A Home Galaxy

It’s fun to imagine that distant worlds might be home to other sentient beings, who stare up at their night sky to see the Milky Way Galaxy (although, even translated to their language, that would be a very odd name for it).  Perhaps there is some such world or worlds in the Whirlpool Galaxy, also known as M51 or NGC5194.  But in this case, “home galaxy” means that I captured this image of M51 from my home observatory, which is unusual because 99% of the images I capture from here are narrowband images of emission nebulae.  And I was surprised at how well it turned out given both the light pollution of nearby Portland, and a fairly bright Moon.

Of course, the main reason I chose this target is that the emission nebulae are all within the disk of the Milky Way, which doesn’t rise until 3AM or so this time of year.  But it’s also important that M51 is almost directly overhead this time of year, which means that it’s a prime target that a lot of people have been shooting.

I captured more than 50 sub-exposures of luminance, and 12 each of R, G, and B (all at 4 minutes exposure), for a total of about 5.7 hours.  There is also 4 exposures of H-alpha at 15 minutes each, but it is used (quite sparingly) just to highlight some of the H-alpha regions in the galaxy’s spiral arms (the reddish spots).  All exposures were captured with an ASI1600MM camera using minimum gain setting.  This camera has 16 million pixels, but this image is cropped to less than half that many to make the galaxy a reasonable size.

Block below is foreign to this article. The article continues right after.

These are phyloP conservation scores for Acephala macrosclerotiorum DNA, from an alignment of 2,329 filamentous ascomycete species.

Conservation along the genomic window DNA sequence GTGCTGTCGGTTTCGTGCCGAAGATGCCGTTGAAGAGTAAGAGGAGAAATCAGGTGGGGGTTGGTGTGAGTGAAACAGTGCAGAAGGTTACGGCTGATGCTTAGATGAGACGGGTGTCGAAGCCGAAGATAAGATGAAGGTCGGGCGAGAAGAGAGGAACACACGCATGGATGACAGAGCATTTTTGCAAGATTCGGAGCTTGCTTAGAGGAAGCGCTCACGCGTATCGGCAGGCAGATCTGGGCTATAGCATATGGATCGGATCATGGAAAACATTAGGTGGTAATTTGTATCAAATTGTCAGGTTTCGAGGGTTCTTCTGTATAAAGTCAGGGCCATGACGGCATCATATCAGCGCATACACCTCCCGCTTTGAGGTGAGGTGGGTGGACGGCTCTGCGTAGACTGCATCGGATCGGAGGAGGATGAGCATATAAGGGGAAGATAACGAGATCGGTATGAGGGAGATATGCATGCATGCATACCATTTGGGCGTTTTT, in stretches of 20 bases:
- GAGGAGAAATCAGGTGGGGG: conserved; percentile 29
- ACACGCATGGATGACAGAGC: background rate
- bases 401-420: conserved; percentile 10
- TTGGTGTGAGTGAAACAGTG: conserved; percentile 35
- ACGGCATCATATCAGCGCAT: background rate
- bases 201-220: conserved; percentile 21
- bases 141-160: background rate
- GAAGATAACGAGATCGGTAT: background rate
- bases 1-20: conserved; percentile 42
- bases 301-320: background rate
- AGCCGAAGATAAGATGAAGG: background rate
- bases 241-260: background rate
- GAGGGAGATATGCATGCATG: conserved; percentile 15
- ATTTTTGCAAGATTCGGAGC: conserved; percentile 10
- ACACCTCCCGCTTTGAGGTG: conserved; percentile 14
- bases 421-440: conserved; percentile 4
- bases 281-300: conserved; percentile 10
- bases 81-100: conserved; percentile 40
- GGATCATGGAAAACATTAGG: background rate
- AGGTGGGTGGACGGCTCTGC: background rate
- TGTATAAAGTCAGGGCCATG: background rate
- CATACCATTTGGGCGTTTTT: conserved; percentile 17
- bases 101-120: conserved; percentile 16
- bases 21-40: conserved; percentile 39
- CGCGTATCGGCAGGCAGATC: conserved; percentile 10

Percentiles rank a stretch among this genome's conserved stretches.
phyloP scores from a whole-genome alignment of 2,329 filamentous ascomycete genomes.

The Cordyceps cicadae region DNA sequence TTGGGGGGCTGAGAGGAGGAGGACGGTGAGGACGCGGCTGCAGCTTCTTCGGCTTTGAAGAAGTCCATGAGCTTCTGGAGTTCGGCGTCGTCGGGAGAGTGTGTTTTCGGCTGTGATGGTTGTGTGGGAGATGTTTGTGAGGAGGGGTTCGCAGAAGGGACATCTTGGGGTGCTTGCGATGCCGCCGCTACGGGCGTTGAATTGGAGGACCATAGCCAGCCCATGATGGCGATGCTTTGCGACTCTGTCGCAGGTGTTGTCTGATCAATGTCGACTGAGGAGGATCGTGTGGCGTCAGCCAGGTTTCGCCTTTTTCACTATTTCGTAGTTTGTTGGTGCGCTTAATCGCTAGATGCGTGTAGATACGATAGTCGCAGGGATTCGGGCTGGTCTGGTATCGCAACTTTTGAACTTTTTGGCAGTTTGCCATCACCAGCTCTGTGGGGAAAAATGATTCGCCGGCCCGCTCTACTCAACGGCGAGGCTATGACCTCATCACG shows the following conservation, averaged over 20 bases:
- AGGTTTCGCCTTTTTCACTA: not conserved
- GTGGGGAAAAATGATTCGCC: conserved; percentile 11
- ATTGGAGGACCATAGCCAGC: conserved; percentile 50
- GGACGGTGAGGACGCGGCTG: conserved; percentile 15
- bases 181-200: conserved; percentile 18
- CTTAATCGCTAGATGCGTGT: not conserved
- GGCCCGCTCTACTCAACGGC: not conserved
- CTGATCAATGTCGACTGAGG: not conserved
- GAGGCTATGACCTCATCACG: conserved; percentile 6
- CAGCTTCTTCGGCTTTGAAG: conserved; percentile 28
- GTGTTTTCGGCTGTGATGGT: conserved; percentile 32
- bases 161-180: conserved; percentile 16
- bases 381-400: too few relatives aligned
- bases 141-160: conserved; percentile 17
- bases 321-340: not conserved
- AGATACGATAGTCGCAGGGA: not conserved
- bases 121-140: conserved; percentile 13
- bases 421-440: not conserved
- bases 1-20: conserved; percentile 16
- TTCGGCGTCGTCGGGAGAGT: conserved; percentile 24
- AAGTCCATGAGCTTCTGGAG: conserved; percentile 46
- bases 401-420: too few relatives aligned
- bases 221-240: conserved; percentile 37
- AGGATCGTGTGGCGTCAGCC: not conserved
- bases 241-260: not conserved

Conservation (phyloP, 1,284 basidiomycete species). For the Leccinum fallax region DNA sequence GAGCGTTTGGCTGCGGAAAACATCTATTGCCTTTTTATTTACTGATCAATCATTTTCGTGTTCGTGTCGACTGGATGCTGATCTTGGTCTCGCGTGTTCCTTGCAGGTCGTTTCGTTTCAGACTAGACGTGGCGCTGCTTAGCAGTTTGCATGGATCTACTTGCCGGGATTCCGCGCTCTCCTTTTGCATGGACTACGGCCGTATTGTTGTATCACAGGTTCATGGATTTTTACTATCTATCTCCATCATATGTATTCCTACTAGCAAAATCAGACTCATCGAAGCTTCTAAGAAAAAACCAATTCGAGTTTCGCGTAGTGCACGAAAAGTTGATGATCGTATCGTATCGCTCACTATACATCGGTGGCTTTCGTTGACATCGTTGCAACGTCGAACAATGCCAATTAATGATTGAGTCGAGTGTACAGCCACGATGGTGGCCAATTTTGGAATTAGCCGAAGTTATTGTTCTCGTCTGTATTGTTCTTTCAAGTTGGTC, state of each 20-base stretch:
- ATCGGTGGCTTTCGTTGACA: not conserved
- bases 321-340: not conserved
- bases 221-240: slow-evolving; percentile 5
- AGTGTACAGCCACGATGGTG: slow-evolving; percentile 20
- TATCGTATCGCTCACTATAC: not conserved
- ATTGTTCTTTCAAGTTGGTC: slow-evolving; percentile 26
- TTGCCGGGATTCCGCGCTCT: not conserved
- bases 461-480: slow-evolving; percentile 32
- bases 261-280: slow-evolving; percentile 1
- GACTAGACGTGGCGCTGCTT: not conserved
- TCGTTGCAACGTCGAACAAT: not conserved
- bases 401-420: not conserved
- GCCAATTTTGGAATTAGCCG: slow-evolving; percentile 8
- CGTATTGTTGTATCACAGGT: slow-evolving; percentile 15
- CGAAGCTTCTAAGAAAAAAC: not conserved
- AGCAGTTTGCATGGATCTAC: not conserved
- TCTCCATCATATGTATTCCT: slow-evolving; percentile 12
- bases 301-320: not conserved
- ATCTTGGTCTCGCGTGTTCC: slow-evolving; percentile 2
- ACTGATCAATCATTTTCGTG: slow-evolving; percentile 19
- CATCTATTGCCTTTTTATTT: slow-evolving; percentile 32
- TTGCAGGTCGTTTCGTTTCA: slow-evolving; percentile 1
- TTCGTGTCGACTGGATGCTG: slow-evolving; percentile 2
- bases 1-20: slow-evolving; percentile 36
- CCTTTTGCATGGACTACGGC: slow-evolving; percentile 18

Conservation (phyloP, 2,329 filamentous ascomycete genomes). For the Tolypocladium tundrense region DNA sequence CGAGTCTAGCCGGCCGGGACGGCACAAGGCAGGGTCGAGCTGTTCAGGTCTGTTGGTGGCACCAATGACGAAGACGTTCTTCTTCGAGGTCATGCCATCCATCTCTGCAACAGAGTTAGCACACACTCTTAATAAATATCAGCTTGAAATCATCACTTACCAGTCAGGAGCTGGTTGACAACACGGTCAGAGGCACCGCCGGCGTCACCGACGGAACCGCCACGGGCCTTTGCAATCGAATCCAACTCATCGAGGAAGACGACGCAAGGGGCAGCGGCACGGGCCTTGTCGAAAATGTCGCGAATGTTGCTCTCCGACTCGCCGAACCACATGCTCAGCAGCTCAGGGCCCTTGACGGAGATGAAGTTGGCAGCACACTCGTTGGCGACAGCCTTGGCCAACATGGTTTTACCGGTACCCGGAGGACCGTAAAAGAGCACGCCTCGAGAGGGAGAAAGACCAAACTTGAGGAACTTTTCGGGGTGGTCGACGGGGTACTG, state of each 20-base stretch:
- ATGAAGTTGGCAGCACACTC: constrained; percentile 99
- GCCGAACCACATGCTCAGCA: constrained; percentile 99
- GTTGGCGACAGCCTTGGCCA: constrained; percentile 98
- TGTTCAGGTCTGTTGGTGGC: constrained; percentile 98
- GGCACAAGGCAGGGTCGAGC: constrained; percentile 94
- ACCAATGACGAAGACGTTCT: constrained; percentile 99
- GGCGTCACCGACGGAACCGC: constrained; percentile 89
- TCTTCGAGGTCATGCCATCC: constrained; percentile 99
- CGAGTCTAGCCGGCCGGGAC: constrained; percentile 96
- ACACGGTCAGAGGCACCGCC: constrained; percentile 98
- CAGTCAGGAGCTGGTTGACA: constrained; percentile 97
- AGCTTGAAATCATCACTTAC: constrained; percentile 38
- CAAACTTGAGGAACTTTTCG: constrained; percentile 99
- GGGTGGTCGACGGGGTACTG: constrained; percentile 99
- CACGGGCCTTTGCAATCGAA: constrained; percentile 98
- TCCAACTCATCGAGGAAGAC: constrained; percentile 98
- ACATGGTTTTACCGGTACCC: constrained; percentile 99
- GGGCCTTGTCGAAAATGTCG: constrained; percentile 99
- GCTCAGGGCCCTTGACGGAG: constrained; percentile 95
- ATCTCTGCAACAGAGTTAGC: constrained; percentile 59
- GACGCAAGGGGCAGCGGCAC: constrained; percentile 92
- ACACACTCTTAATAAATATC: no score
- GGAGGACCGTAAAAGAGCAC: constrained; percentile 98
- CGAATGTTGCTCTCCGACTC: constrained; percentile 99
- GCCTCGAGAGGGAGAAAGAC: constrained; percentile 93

Most of the galaxy (the brightest portion) is actually made up of just the 20 sharpest luminance frames, plus the underlying color.  Furthermore, I used the deconvolution tool in CCDStack to make it sharper.  All 50+ luminance frames are used in the dimmer regions to minimize the noise, and the same regions are processed with a noise reduction filter.

M51 is really 2 separate, but interacting galaxies.  They are sometimes referred to as M51a and M51b, but “b” has its own NGC designation, 5195.  Both are approximately 24 million light-years away in the constellation Canes Venatici.  In 1845 the larger galaxy was observed to have a spiral structure, and this was the first time such a structure had been observed.  Although we now know that this is a very common structure for galaxies, at that time they didn’t even have the notion of a galaxy, to say nothing of differing structures of galaxies, so this was an important and exciting discovery.

So that makes 3 galaxy photos posted here in about a week, while I had not posted anything for several weeks.  With the Moon approaching Full status, there probably won’t be any new images for the next few weeks, but I will try to keep you up to date on important news in astronomy.


About Greg Marshall

I am a retired electronics engineer and after a few months of enjoying my leisure I began to miss doing product development. My astronomy hobby always needed new solutions to unique problems, so I decided that whenever I came up with a good solution I would try to make it available to others.

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